Sunday, November 11, 2012

Guardian 2011 Readers' Competition: Hvar, Croatia Story Wins


The 2011 Guardian Readers' Writing Competition has been won by Dana Smith for her encounter with a naked octopus fisherwoman in a secluded cove.
Guardian 2011 Readers' Competition: Hvar, Croatia Story Wins - Miranda Milicic Bradbury
The island of Hvar has picked up numerous awards in recent weeks - Top Destination in Croatia 2011 (Vecernji List), Top 5 Destinations for 2012 (Lonely Planet) and Top Ten Islands in Europe 2011 (Conde Nast) - but the accolades are also being won by its tourists, with Dana Smith winning the prestigiousGuardian Readers' Writing Competition on November 11, 2011.
The story was based on their experiences of a recent holiday to the island, and highlighted a side to Croatia's premier island that receives less coverage than the nightclub antics of British royalty or baby bumps of American pop stars.
Smith and her husband found and booked an all-inclusive deal with a local family with the Adriatic their front garden. Fresh produce brought by the family - squid, aubergines, salads, wine - were the backdrop to the perfect holiday, but the memorable experience happened on a nearby seemingly deserted cove.
The superbly-written piece - which earned the author a 7-day all-inclusive holiday to Cancun - tells of the couple's tranquility being disturbed by a lithe naked woman who appeared from nowhere, disappeared into a nearby cave, only to reappear with a harpoon and then emerge an hour later with an octopus. The story highlights three aspects of Hvar which are not as well publicised as the vibrant nightlife in Hvar Town:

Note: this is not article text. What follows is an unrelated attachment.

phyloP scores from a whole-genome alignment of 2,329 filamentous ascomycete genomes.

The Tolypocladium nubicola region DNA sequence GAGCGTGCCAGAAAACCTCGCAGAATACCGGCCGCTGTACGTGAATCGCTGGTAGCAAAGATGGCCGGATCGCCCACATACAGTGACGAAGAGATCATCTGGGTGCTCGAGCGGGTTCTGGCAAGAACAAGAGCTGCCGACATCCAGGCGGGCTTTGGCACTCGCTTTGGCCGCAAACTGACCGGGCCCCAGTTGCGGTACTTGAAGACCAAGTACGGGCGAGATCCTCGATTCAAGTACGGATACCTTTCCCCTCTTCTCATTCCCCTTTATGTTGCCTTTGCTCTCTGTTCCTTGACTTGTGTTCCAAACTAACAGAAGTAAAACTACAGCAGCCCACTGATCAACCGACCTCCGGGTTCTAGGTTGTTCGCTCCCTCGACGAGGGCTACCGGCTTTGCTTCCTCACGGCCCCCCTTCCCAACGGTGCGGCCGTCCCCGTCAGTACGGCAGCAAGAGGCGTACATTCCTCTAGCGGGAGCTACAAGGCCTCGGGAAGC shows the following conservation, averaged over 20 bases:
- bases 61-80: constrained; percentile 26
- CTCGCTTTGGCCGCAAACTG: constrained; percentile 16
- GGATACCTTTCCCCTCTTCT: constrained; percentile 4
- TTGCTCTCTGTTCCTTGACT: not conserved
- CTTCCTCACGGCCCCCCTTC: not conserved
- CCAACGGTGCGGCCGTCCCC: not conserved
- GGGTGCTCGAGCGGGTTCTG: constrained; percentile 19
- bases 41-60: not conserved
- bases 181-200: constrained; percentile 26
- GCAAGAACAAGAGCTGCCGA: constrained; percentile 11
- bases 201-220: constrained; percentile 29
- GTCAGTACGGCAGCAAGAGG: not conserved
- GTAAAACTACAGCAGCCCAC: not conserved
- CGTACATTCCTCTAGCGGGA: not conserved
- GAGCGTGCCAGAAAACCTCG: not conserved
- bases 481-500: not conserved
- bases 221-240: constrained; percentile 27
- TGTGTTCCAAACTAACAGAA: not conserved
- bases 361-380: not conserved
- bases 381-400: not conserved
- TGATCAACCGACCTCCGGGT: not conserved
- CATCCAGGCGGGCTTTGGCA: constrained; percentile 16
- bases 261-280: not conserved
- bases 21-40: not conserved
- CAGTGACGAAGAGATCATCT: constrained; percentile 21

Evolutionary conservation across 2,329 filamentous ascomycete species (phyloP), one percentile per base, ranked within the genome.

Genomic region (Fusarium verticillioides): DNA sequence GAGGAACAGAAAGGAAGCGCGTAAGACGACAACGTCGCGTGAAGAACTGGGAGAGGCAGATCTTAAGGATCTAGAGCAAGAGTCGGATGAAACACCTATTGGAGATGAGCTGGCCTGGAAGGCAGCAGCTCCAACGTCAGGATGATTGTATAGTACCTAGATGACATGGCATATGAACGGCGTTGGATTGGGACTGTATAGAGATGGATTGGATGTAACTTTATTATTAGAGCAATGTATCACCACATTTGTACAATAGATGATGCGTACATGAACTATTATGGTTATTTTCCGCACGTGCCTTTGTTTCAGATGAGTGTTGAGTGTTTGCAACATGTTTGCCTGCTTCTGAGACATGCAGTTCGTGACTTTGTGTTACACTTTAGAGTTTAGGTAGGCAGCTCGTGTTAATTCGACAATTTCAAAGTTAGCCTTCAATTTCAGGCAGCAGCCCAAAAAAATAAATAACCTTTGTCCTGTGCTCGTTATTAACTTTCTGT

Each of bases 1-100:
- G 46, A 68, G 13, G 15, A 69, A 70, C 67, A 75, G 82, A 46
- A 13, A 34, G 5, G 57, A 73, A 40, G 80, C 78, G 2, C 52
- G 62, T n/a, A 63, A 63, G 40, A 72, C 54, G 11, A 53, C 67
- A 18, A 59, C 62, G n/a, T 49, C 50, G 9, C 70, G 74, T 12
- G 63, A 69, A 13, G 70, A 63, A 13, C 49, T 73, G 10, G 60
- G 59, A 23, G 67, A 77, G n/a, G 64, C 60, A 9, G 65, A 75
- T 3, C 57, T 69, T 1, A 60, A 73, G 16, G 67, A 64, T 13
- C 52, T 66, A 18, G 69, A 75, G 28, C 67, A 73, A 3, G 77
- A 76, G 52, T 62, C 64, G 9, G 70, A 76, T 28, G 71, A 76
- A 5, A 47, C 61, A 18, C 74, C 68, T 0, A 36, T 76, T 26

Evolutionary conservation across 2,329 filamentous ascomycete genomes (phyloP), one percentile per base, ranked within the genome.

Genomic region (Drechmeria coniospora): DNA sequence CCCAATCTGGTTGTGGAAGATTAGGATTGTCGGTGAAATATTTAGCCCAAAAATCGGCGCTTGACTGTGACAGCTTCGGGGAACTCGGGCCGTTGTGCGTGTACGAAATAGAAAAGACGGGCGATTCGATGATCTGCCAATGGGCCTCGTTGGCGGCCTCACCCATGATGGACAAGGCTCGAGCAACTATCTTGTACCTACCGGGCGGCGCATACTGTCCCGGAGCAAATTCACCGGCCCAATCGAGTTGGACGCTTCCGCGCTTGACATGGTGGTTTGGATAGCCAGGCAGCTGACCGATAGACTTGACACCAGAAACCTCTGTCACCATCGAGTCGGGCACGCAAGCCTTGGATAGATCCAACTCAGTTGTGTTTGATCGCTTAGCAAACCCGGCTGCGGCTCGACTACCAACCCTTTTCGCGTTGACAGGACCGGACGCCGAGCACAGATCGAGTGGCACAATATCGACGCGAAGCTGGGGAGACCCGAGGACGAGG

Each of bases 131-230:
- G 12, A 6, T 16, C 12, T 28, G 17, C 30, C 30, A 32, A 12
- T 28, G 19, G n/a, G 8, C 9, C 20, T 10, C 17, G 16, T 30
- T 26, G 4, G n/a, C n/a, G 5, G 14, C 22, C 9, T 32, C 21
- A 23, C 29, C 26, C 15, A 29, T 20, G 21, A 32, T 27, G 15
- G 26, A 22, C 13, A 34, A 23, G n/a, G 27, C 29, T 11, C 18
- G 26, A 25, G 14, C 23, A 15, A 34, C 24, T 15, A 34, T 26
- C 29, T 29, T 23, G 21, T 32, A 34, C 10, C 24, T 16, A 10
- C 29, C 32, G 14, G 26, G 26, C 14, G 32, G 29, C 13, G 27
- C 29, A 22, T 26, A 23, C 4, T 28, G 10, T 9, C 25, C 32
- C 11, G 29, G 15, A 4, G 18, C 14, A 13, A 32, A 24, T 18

Hvar as a Destination to Escape the Stresses of Life
The couple found evidence that the naked lady was spending time in the cave, and the author's husband speculated that she was perhaps a loss-adjuster from Dubrovnik living out an island fantasy.
Hvar is in fact a very popular destination for executives to de-stress, and there are a surprising number of North Americans who travel large distances for the solitude and peacefulness of its clear turquoise waters and pine tree background. Away from the bright lights of Hvar Town, the majority of the island is relatively de-populated, and small settlements on the eastern side of the island - Vela Stiniva, Pokrivenik, the Gdinj bays and the small island of Scedro - offer a different type of tourism, whose thrust is peace, nature and the transparent Adriatic
Hvar's Abundancy of Hidden Coves
Hvar is rich in beaches, and for tourists willing to travel a little off the beaten path, it is possible to find a choice of coves with complete privacy, where the chance of an encounter with a naked harpoon-bearing native is limited. The Kabal peninsula north of Stari Grad, for example, is rarely visited, yet offers some of the best beaches on Hvar.
Hvar as a Premier Naturist Destination
Ever since another British royal went skinny-dipping with his new wife on the island of Rab, naturism has been part of the Croatian tourism offer. Edward and Mrs. Simpson's infamous swim 75 years ago is credited as a major factor in the development of nature tourism in Croatia, and it caters to a significant number of the country's visiting tourists.
Hvar is an important centre for naturism in Croatia, with the island of Jerolim off Hvar Town given over to naturists, while the outskirts of the pretty town of Vrboska house a popular nudist camp and beach. Read on for more information about Hvar as a naturist destination.

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